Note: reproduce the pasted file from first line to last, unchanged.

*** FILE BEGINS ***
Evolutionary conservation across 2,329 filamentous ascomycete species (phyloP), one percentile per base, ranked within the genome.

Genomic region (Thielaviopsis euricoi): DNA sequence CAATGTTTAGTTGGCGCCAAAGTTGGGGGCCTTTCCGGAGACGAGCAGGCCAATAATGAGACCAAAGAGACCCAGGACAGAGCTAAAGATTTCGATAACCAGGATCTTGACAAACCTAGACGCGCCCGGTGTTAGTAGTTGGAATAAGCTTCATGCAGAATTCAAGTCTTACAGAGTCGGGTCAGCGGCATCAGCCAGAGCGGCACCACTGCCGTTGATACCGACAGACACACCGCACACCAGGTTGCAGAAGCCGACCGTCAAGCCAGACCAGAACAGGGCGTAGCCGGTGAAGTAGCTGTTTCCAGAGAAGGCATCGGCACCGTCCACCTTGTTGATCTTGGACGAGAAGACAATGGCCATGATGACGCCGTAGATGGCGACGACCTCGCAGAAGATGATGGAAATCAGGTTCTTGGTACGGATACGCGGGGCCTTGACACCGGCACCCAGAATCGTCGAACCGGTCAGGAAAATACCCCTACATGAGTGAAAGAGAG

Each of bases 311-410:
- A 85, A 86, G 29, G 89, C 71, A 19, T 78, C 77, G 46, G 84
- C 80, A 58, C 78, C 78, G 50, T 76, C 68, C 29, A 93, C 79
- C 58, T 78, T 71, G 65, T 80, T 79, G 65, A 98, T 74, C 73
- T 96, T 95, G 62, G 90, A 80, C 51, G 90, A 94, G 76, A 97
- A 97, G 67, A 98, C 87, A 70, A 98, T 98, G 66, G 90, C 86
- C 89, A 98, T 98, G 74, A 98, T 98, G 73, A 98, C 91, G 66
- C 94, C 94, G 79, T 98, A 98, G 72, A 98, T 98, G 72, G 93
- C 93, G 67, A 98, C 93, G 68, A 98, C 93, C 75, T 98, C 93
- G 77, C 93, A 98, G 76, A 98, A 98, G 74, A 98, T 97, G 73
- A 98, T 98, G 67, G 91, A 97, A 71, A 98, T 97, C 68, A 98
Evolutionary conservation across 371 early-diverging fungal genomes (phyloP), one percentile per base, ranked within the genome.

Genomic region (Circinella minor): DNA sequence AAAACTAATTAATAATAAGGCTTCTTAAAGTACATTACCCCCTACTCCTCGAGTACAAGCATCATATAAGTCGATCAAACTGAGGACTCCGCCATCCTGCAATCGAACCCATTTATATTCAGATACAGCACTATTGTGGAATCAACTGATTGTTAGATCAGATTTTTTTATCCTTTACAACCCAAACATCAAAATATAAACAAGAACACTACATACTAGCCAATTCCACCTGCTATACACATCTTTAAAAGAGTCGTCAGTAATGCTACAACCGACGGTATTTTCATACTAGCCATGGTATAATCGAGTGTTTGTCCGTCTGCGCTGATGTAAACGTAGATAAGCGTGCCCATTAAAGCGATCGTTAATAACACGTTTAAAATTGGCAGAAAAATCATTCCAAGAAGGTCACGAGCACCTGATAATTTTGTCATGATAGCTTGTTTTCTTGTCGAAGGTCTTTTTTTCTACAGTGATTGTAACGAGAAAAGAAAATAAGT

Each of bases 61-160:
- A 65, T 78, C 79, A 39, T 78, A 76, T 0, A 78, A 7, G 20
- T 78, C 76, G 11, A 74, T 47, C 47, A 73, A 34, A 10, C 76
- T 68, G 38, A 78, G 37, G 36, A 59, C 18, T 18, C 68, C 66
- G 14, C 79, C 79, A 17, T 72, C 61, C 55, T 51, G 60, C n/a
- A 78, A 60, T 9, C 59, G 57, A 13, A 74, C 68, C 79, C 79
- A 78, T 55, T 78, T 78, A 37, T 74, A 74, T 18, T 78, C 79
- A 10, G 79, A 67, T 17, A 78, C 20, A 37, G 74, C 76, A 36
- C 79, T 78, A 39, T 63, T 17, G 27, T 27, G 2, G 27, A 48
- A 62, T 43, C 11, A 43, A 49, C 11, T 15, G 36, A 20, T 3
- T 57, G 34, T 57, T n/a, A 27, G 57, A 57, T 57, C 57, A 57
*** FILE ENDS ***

Evolutionary conservation across 2,329 filamentous ascomycete species (phyloP), one percentile per base, ranked within the genome.

Genomic region (Thielaviopsis euricoi): DNA sequence CAATGTTTAGTTGGCGCCAAAGTTGGGGGCCTTTCCGGAGACGAGCAGGCCAATAATGAGACCAAAGAGACCCAGGACAGAGCTAAAGATTTCGATAACCAGGATCTTGACAAACCTAGACGCGCCCGGTGTTAGTAGTTGGAATAAGCTTCATGCAGAATTCAAGTCTTACAGAGTCGGGTCAGCGGCATCAGCCAGAGCGGCACCACTGCCGTTGATACCGACAGACACACCGCACACCAGGTTGCAGAAGCCGACCGTCAAGCCAGACCAGAACAGGGCGTAGCCGGTGAAGTAGCTGTTTCCAGAGAAGGCATCGGCACCGTCCACCTTGTTGATCTTGGACGAGAAGACAATGGCCATGATGACGCCGTAGATGGCGACGACCTCGCAGAAGATGATGGAAATCAGGTTCTTGGTACGGATACGCGGGGCCTTGACACCGGCACCCAGAATCGTCGAACCGGTCAGGAAAATACCCCTACATGAGTGAAAGAGAG

Each of bases 311-410:
- A 85, A 86, G 29, G 89, C 71, A 19, T 78, C 77, G 46, G 84
- C 80, A 58, C 78, C 78, G 50, T 76, C 68, C 29, A 93, C 79
- C 58, T 78, T 71, G 65, T 80, T 79, G 65, A 98, T 74, C 73
- T 96, T 95, G 62, G 90, A 80, C 51, G 90, A 94, G 76, A 97
- A 97, G 67, A 98, C 87, A 70, A 98, T 98, G 66, G 90, C 86
- C 89, A 98, T 98, G 74, A 98, T 98, G 73, A 98, C 91, G 66
- C 94, C 94, G 79, T 98, A 98, G 72, A 98, T 98, G 72, G 93
- C 93, G 67, A 98, C 93, G 68, A 98, C 93, C 75, T 98, C 93
- G 77, C 93, A 98, G 76, A 98, A 98, G 74, A 98, T 97, G 73
- A 98, T 98, G 67, G 91, A 97, A 71, A 98, T 97, C 68, A 98
Evolutionary conservation across 371 early-diverging fungal genomes (phyloP), one percentile per base, ranked within the genome.

Genomic region (Circinella minor): DNA sequence AAAACTAATTAATAATAAGGCTTCTTAAAGTACATTACCCCCTACTCCTCGAGTACAAGCATCATATAAGTCGATCAAACTGAGGACTCCGCCATCCTGCAATCGAACCCATTTATATTCAGATACAGCACTATTGTGGAATCAACTGATTGTTAGATCAGATTTTTTTATCCTTTACAACCCAAACATCAAAATATAAACAAGAACACTACATACTAGCCAATTCCACCTGCTATACACATCTTTAAAAGAGTCGTCAGTAATGCTACAACCGACGGTATTTTCATACTAGCCATGGTATAATCGAGTGTTTGTCCGTCTGCGCTGATGTAAACGTAGATAAGCGTGCCCATTAAAGCGATCGTTAATAACACGTTTAAAATTGGCAGAAAAATCATTCCAAGAAGGTCACGAGCACCTGATAATTTTGTCATGATAGCTTGTTTTCTTGTCGAAGGTCTTTTTTTCTACAGTGATTGTAACGAGAAAAGAAAATAAGT

Each of bases 61-160:
- A 65, T 78, C 79, A 39, T 78, A 76, T 0, A 78, A 7, G 20
- T 78, C 76, G 11, A 74, T 47, C 47, A 73, A 34, A 10, C 76
- T 68, G 38, A 78, G 37, G 36, A 59, C 18, T 18, C 68, C 66
- G 14, C 79, C 79, A 17, T 72, C 61, C 55, T 51, G 60, C n/a
- A 78, A 60, T 9, C 59, G 57, A 13, A 74, C 68, C 79, C 79
- A 78, T 55, T 78, T 78, A 37, T 74, A 74, T 18, T 78, C 79
- A 10, G 79, A 67, T 17, A 78, C 20, A 37, G 74, C 76, A 36
- C 79, T 78, A 39, T 63, T 17, G 27, T 27, G 2, G 27, A 48
- A 62, T 43, C 11, A 43, A 49, C 11, T 15, G 36, A 20, T 3
- T 57, G 34, T 57, T n/a, A 27, G 57, A 57, T 57, C 57, A 57